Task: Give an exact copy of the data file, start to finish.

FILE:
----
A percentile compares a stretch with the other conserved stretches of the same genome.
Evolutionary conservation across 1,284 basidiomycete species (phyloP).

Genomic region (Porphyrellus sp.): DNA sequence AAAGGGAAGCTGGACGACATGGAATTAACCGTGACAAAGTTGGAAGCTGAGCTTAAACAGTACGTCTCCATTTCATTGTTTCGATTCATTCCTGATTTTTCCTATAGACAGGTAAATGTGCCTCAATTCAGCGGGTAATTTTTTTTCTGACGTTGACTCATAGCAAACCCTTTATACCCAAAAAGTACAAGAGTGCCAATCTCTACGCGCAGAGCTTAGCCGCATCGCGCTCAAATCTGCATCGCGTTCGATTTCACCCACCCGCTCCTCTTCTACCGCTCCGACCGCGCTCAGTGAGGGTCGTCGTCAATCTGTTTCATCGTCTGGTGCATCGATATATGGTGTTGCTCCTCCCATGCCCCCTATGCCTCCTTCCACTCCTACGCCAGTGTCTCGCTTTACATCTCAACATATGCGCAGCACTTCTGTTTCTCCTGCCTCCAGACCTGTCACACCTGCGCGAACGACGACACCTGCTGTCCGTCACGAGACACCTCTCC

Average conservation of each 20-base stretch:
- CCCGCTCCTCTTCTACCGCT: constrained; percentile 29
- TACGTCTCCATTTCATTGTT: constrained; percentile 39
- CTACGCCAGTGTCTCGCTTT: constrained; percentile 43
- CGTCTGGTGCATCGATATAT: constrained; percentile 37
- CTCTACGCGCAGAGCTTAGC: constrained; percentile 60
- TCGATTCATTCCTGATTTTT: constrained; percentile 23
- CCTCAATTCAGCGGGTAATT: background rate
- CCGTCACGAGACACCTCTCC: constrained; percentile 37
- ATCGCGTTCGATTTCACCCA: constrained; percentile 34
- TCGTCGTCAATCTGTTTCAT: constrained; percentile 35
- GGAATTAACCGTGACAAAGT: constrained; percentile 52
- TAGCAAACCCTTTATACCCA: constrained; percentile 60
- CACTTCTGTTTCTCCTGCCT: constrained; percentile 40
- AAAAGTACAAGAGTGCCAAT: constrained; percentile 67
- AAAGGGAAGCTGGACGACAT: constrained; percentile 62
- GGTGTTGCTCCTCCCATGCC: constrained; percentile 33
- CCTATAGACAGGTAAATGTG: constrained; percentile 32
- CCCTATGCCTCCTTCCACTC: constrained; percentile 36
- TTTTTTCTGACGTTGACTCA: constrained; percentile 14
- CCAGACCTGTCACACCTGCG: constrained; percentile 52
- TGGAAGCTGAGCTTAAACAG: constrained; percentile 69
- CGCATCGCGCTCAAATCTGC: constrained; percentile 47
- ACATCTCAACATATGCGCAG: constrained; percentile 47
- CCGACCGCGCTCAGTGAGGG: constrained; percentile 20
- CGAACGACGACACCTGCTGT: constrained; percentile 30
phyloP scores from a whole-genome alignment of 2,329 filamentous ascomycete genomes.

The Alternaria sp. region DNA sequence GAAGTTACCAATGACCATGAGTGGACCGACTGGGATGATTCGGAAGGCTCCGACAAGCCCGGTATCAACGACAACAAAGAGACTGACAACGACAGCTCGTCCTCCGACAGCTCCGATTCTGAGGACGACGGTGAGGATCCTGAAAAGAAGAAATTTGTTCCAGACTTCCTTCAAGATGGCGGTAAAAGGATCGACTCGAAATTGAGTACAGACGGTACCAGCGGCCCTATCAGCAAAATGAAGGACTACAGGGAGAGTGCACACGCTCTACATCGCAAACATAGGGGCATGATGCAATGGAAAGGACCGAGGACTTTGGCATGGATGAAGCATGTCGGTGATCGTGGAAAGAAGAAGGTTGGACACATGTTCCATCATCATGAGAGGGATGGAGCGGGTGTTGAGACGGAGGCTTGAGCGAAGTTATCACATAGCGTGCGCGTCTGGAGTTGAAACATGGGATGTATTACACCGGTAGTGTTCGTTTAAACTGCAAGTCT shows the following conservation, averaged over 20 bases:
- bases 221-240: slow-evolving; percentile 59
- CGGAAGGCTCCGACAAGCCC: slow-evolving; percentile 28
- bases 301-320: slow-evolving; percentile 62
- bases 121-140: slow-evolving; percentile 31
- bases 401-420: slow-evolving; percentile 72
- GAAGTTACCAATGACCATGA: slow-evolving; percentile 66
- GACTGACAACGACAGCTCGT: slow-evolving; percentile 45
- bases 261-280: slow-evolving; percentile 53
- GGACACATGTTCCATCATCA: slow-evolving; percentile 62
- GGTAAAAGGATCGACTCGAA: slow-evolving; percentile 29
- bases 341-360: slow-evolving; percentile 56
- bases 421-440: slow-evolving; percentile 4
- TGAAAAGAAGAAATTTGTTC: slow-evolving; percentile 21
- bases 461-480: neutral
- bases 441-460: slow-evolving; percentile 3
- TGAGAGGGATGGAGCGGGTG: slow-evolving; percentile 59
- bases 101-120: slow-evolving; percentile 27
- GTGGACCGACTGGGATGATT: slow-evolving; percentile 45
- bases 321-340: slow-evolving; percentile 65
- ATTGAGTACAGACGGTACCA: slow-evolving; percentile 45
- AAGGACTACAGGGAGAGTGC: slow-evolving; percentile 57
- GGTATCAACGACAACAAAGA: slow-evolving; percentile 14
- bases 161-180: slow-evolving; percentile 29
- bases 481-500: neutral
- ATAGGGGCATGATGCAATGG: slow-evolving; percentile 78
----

A percentile compares a stretch with the other conserved stretches of the same genome.
Evolutionary conservation across 1,284 basidiomycete species (phyloP).

Genomic region (Porphyrellus sp.): DNA sequence AAAGGGAAGCTGGACGACATGGAATTAACCGTGACAAAGTTGGAAGCTGAGCTTAAACAGTACGTCTCCATTTCATTGTTTCGATTCATTCCTGATTTTTCCTATAGACAGGTAAATGTGCCTCAATTCAGCGGGTAATTTTTTTTCTGACGTTGACTCATAGCAAACCCTTTATACCCAAAAAGTACAAGAGTGCCAATCTCTACGCGCAGAGCTTAGCCGCATCGCGCTCAAATCTGCATCGCGTTCGATTTCACCCACCCGCTCCTCTTCTACCGCTCCGACCGCGCTCAGTGAGGGTCGTCGTCAATCTGTTTCATCGTCTGGTGCATCGATATATGGTGTTGCTCCTCCCATGCCCCCTATGCCTCCTTCCACTCCTACGCCAGTGTCTCGCTTTACATCTCAACATATGCGCAGCACTTCTGTTTCTCCTGCCTCCAGACCTGTCACACCTGCGCGAACGACGACACCTGCTGTCCGTCACGAGACACCTCTCC

Average conservation of each 20-base stretch:
- CCCGCTCCTCTTCTACCGCT: constrained; percentile 29
- TACGTCTCCATTTCATTGTT: constrained; percentile 39
- CTACGCCAGTGTCTCGCTTT: constrained; percentile 43
- CGTCTGGTGCATCGATATAT: constrained; percentile 37
- CTCTACGCGCAGAGCTTAGC: constrained; percentile 60
- TCGATTCATTCCTGATTTTT: constrained; percentile 23
- CCTCAATTCAGCGGGTAATT: background rate
- CCGTCACGAGACACCTCTCC: constrained; percentile 37
- ATCGCGTTCGATTTCACCCA: constrained; percentile 34
- TCGTCGTCAATCTGTTTCAT: constrained; percentile 35
- GGAATTAACCGTGACAAAGT: constrained; percentile 52
- TAGCAAACCCTTTATACCCA: constrained; percentile 60
- CACTTCTGTTTCTCCTGCCT: constrained; percentile 40
- AAAAGTACAAGAGTGCCAAT: constrained; percentile 67
- AAAGGGAAGCTGGACGACAT: constrained; percentile 62
- GGTGTTGCTCCTCCCATGCC: constrained; percentile 33
- CCTATAGACAGGTAAATGTG: constrained; percentile 32
- CCCTATGCCTCCTTCCACTC: constrained; percentile 36
- TTTTTTCTGACGTTGACTCA: constrained; percentile 14
- CCAGACCTGTCACACCTGCG: constrained; percentile 52
- TGGAAGCTGAGCTTAAACAG: constrained; percentile 69
- CGCATCGCGCTCAAATCTGC: constrained; percentile 47
- ACATCTCAACATATGCGCAG: constrained; percentile 47
- CCGACCGCGCTCAGTGAGGG: constrained; percentile 20
- CGAACGACGACACCTGCTGT: constrained; percentile 30
phyloP scores from a whole-genome alignment of 2,329 filamentous ascomycete genomes.

The Alternaria sp. region DNA sequence GAAGTTACCAATGACCATGAGTGGACCGACTGGGATGATTCGGAAGGCTCCGACAAGCCCGGTATCAACGACAACAAAGAGACTGACAACGACAGCTCGTCCTCCGACAGCTCCGATTCTGAGGACGACGGTGAGGATCCTGAAAAGAAGAAATTTGTTCCAGACTTCCTTCAAGATGGCGGTAAAAGGATCGACTCGAAATTGAGTACAGACGGTACCAGCGGCCCTATCAGCAAAATGAAGGACTACAGGGAGAGTGCACACGCTCTACATCGCAAACATAGGGGCATGATGCAATGGAAAGGACCGAGGACTTTGGCATGGATGAAGCATGTCGGTGATCGTGGAAAGAAGAAGGTTGGACACATGTTCCATCATCATGAGAGGGATGGAGCGGGTGTTGAGACGGAGGCTTGAGCGAAGTTATCACATAGCGTGCGCGTCTGGAGTTGAAACATGGGATGTATTACACCGGTAGTGTTCGTTTAAACTGCAAGTCT shows the following conservation, averaged over 20 bases:
- bases 221-240: slow-evolving; percentile 59
- CGGAAGGCTCCGACAAGCCC: slow-evolving; percentile 28
- bases 301-320: slow-evolving; percentile 62
- bases 121-140: slow-evolving; percentile 31
- bases 401-420: slow-evolving; percentile 72
- GAAGTTACCAATGACCATGA: slow-evolving; percentile 66
- GACTGACAACGACAGCTCGT: slow-evolving; percentile 45
- bases 261-280: slow-evolving; percentile 53
- GGACACATGTTCCATCATCA: slow-evolving; percentile 62
- GGTAAAAGGATCGACTCGAA: slow-evolving; percentile 29
- bases 341-360: slow-evolving; percentile 56
- bases 421-440: slow-evolving; percentile 4
- TGAAAAGAAGAAATTTGTTC: slow-evolving; percentile 21
- bases 461-480: neutral
- bases 441-460: slow-evolving; percentile 3
- TGAGAGGGATGGAGCGGGTG: slow-evolving; percentile 59
- bases 101-120: slow-evolving; percentile 27
- GTGGACCGACTGGGATGATT: slow-evolving; percentile 45
- bases 321-340: slow-evolving; percentile 65
- ATTGAGTACAGACGGTACCA: slow-evolving; percentile 45
- AAGGACTACAGGGAGAGTGC: slow-evolving; percentile 57
- GGTATCAACGACAACAAAGA: slow-evolving; percentile 14
- bases 161-180: slow-evolving; percentile 29
- bases 481-500: neutral
- ATAGGGGCATGATGCAATGG: slow-evolving; percentile 78